§ 1895. This provision seems indispensable to the full enjoyment of the rights of personal security, personal liberty, and private property. It is little more than the affirmance of a great constitutional doctrine of the common law. And its introduction into the amendments was doubtless occasioned by the strong sensibility excited, both in England and America, upon the subject of general warrants almost upon the eve of the American Revolution. Although special warrants upon complaints under oath, stating the crime, and the party by name, against whom the accusation is made, are the only legal warrants, upon which an arrest can be made according to the law of England; yet a practice had obtained in the secretaries’ office ever since the restoration, (grounded on some clauses in the acts for regulating the press,) of issuing general warrants to take up, without naming any persons in particular, the authors, printers, and publishers of such obscene, or seditious libels, as were particularly specified in the warrant. When these acts expired, in 1694, the same practice was continued in every reign, and under every administration, except the four last years of Queen Anne’s reign, down to the year 1763. The general warrants, so issued, in general terms authorized the officers to apprehend all persons suspected, without naming, or describing any person in special. In the year 1763, the legality of these general warrants was brought before the King’s Bench for solemn decision; and they were adjudged to be illegal, and void for uncertainty.

A warrant, and the complaint, on which the same is founded, to be legal, must not only state the name of the party, but also the time, and place, and nature of the offence with reasonable certainty.

With that last sentence, it’s ‘case closed’ for me regarding these snooping programs.

Clearly, they are unConstitutional and, therefore, whether they are worthy programs or not, whether they help protect America or not, they must be ended. General warrants are not allowed.

You are at liberty to change The Constitution if this bothers you, but you are not allowed to ignore it.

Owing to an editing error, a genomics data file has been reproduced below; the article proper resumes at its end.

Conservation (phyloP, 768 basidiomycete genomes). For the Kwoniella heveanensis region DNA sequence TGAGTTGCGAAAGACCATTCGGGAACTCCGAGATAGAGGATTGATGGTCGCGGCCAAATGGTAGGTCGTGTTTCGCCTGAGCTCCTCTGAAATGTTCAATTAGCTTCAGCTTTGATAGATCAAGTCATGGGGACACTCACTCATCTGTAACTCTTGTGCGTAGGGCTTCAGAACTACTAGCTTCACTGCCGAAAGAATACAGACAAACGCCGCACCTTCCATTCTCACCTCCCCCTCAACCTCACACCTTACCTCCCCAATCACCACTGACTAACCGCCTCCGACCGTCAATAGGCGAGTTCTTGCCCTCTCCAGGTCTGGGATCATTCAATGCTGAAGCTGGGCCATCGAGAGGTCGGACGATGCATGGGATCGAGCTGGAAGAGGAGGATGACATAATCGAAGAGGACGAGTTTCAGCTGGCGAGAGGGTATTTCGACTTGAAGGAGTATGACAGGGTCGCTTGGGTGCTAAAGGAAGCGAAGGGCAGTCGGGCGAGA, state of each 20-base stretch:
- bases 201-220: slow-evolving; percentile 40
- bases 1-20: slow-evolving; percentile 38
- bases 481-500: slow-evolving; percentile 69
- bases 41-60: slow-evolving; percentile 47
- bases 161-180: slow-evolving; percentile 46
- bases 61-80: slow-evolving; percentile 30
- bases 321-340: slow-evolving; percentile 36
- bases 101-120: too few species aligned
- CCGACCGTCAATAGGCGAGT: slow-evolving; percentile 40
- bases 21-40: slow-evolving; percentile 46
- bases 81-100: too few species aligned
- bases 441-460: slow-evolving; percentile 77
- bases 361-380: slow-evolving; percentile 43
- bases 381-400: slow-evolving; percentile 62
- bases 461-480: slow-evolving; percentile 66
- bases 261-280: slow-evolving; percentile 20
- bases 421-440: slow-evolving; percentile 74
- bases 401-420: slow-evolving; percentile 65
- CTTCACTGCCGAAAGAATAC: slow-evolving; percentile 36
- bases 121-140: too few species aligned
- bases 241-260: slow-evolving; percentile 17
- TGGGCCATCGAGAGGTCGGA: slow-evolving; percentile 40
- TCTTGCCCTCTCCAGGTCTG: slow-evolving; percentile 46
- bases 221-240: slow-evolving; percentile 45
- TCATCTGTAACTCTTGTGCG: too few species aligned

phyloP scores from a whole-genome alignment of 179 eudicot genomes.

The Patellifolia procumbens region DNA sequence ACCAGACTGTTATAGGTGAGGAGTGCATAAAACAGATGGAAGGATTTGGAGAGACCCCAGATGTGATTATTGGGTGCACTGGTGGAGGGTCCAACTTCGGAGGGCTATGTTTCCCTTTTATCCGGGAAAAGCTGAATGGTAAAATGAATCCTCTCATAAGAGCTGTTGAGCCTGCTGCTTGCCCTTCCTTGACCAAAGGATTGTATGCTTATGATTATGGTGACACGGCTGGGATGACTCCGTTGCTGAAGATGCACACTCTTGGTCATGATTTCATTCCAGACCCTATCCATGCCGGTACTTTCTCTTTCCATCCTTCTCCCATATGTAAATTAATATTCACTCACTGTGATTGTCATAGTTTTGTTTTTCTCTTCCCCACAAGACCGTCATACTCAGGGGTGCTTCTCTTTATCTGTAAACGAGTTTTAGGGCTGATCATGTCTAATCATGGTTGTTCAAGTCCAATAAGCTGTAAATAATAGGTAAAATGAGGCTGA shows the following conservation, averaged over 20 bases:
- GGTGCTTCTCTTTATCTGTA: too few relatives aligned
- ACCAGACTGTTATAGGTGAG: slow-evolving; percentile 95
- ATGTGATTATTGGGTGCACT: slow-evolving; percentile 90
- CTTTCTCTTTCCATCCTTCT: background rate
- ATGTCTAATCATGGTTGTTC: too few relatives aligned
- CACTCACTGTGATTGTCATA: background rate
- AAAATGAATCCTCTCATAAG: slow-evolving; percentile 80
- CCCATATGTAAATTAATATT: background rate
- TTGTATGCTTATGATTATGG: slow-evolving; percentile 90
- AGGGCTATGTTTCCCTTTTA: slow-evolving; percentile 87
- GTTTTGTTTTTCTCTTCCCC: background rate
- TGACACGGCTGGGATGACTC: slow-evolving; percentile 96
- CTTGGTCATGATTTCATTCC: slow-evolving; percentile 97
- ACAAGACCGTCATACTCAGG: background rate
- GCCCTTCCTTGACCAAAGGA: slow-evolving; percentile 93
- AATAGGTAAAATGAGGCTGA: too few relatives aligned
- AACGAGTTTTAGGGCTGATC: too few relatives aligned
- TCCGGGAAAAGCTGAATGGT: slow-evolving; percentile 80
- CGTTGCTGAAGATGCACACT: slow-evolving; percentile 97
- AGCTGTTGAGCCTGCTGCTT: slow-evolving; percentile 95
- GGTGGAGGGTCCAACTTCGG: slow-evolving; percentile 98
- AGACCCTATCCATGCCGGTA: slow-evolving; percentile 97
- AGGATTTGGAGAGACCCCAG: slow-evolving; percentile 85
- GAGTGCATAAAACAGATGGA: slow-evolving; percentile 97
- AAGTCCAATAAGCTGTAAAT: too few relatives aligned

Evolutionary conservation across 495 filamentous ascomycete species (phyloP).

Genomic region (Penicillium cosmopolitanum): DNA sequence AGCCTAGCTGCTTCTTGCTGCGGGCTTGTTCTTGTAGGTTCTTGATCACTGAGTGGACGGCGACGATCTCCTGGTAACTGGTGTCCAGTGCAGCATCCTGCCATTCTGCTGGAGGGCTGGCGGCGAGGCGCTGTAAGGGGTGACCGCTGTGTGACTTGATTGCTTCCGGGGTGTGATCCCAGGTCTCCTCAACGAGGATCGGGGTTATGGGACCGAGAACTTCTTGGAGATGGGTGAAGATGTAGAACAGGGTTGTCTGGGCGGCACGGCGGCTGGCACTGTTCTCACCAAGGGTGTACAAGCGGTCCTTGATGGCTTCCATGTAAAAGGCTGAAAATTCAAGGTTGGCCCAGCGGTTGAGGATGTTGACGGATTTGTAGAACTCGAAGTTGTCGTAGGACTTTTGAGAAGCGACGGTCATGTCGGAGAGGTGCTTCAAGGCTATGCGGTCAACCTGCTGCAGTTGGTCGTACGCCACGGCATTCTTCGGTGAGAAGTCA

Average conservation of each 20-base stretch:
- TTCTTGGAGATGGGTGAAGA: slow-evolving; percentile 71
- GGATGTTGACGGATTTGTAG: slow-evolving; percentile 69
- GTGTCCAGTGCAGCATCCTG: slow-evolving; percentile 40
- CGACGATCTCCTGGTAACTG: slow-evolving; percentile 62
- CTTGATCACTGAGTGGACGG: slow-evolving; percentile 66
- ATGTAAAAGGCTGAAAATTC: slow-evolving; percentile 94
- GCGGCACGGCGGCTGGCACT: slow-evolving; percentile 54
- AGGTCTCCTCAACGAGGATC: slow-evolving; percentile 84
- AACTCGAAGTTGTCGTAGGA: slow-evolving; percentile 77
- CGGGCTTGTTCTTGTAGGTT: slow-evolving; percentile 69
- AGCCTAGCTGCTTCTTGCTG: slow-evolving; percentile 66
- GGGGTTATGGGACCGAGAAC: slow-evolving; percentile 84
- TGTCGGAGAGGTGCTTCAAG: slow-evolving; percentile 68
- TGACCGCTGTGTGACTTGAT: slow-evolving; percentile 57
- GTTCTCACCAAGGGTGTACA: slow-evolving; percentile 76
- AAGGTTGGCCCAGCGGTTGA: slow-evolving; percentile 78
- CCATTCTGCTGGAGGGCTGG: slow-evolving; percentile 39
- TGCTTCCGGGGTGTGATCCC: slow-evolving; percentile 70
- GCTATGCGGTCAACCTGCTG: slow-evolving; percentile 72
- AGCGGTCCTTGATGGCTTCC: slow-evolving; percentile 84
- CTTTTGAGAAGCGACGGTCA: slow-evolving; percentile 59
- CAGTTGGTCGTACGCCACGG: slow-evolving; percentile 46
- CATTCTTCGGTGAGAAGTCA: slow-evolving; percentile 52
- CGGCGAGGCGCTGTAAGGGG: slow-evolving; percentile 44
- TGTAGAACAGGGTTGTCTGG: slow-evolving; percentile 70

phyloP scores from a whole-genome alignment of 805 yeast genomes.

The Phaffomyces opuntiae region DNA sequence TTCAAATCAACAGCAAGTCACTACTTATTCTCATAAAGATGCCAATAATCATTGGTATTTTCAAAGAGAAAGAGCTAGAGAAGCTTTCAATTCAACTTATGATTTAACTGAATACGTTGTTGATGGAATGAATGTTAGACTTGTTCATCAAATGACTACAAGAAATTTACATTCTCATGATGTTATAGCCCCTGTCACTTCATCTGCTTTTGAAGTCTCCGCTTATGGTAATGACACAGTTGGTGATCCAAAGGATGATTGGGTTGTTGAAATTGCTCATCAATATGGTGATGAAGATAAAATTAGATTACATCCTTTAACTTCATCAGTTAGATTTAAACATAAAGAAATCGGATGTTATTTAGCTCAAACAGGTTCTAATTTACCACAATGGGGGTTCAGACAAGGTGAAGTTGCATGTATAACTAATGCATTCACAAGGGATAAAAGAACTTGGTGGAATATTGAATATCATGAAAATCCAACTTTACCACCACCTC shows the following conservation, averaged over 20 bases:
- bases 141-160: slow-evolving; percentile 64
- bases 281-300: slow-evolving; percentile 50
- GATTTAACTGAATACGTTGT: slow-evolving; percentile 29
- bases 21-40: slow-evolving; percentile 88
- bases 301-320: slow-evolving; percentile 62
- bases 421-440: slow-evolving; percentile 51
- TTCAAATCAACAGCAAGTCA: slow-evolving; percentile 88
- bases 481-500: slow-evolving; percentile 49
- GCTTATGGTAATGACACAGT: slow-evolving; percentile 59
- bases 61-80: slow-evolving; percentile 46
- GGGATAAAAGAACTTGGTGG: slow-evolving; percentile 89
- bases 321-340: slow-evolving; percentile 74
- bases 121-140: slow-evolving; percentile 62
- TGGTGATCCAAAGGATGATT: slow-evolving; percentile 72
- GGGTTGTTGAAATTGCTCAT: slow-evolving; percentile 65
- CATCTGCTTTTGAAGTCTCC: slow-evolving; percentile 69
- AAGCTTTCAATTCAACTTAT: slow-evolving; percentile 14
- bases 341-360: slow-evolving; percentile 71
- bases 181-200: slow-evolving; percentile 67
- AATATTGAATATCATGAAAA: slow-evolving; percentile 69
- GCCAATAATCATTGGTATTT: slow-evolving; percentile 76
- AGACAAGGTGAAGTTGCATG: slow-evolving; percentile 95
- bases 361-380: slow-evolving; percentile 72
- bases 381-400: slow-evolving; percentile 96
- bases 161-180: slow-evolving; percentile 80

Another thing to consider: you cannot get through a single, waking day in America these days without violating at least a dozen laws, so it would be very easy to build a probable cause case against anyone.

While The Constitution is, indeed, not ‘a suicide pact’, it is not open-ended in national security matters. This program goes too far in it’s unrestrained and wanton gathering of information on American citizens.

This program must be stopped and political correctness must end. We should be targeting Muslims who raise the slightest suspicions because it is Islam which is at war with us and The West. No non-Muslims should be targeted unless there is a reasonable suspicion that they are aiding and abetting any of our enemies [the Mohammedins,
Red Chinese, Russians, etc.]. That is the price one pays to live in a constitutional republic.

I do urge you to take the time and read the whole of Dan’s post on the matter because it is the most reasoned piece I’ve seen regarding the issues at play here.

Dan’s conclusion is quite powerful and quite correct. A highlight [emphasis mine]:

In short, there are a lot of unindicted criminals in positions of authority at the highest levels of our government, whose appetites for power are much greater than their respect for the laws, and who thinks that anyone who resists them ought instead to be treated as a crime suspect, if not a criminal. So, no, I don’t trust them at all. Yes, go ahead and make an example of Edward Snowden, because to stipulate that this were still a legitimate government, it would be legitimate to punish him for what he has done.  Let’s not pretend, though, that Snowden is the issue, or that these NSA programs are the issue, or that even American citizens’ security is the issue. The Issue is whether or not the government that represents itself as representing and serving us, our interests, and our wishes, legitimately does anymore, and what is to be done about it if it no longer does.